IUCN threat status:

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This large fern has fertile leaves that are unusually showy; they become reddish brown at maturity. The sterile leaves are equally attractive. When the fertile leaves are present, Cinnamon Fern is easy to identify. When fertile leaves are absent, it is difficult to distinguish this fern from Osmunda claytoniana (Interrupted Fern). On sterile leaves, the Cinnamon Fern has persistent tufts of hair at the base of its leaflets (on their undersides), whereas the leaflets of Interrupted Fern lack such tufts of hair. The lobes of Cinnamon Fern's leaflets are slightly more pointed than the lobes of Interrupted Fern, although this distinction is not always reliable. Ferns in the Osmunda genus have forked lateral veins on the leaflet undersides (where the lobes occur) of their sterile leaves; these veins have the shape of a tuning fork. Other ferns usually lack such veins. Fossil records indicate that ferns in the Osmundaceae (Royal Fern family) are among the oldest of ferns; today's survivors can be regarded as living fossils.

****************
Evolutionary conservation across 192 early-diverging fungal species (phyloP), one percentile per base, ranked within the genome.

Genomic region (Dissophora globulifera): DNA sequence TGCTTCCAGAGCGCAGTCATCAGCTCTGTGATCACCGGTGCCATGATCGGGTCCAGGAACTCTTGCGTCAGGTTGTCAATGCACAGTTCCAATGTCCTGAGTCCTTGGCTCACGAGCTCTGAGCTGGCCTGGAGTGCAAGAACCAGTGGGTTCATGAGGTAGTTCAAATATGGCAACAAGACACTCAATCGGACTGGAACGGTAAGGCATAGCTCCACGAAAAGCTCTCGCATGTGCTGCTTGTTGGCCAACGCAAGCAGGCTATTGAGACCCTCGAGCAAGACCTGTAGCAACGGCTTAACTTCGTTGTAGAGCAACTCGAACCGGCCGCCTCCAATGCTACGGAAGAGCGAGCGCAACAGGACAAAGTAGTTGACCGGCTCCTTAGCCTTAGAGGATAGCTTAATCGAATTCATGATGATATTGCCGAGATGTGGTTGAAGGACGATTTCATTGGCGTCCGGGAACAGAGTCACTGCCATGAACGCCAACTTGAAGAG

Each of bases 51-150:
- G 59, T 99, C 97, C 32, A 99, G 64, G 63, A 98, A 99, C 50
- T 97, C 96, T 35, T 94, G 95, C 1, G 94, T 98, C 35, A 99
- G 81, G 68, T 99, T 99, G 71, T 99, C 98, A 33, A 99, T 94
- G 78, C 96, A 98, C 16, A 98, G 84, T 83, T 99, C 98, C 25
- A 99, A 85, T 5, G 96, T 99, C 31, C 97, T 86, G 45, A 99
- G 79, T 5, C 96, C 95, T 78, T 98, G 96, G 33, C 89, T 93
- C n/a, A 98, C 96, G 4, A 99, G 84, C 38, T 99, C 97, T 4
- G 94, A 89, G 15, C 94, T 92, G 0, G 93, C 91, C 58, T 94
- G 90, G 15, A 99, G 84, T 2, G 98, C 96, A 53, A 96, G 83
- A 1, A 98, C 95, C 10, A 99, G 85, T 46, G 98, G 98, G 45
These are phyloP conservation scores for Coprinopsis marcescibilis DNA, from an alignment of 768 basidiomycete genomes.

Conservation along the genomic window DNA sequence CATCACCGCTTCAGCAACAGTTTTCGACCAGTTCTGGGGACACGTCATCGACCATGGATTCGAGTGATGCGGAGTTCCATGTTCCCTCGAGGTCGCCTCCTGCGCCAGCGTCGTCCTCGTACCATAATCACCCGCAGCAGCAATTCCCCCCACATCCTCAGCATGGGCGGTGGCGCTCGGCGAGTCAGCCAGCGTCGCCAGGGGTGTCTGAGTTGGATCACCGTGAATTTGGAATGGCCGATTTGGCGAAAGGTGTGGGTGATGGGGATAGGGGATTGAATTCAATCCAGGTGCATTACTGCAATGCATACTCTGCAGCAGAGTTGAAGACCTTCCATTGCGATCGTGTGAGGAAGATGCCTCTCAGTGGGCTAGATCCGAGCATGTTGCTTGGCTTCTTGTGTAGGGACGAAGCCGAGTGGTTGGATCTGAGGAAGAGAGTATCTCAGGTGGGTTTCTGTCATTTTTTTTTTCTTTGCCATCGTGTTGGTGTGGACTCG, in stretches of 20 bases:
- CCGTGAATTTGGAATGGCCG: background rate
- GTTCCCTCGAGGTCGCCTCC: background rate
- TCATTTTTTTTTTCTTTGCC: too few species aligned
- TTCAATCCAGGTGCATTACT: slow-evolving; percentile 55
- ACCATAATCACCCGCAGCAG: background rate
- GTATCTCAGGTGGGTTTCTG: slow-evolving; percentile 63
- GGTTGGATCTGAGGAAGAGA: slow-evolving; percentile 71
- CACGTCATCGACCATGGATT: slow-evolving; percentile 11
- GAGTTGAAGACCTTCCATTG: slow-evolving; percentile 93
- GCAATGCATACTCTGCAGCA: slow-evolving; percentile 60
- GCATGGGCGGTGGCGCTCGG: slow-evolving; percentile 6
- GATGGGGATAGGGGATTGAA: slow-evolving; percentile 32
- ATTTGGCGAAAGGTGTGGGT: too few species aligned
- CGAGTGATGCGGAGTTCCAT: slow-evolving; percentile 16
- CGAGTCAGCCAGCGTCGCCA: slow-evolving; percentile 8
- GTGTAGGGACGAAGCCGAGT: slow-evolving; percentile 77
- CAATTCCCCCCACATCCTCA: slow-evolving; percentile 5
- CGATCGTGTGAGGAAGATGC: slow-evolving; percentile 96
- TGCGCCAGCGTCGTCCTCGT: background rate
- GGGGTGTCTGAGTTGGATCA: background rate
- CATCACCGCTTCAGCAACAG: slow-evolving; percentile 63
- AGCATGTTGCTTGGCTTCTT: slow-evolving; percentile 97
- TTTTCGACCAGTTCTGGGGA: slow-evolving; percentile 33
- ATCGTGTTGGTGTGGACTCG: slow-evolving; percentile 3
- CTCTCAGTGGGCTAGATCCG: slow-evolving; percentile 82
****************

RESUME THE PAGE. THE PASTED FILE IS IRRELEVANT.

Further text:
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© John Hilty

Source: Illinois Wildflowers

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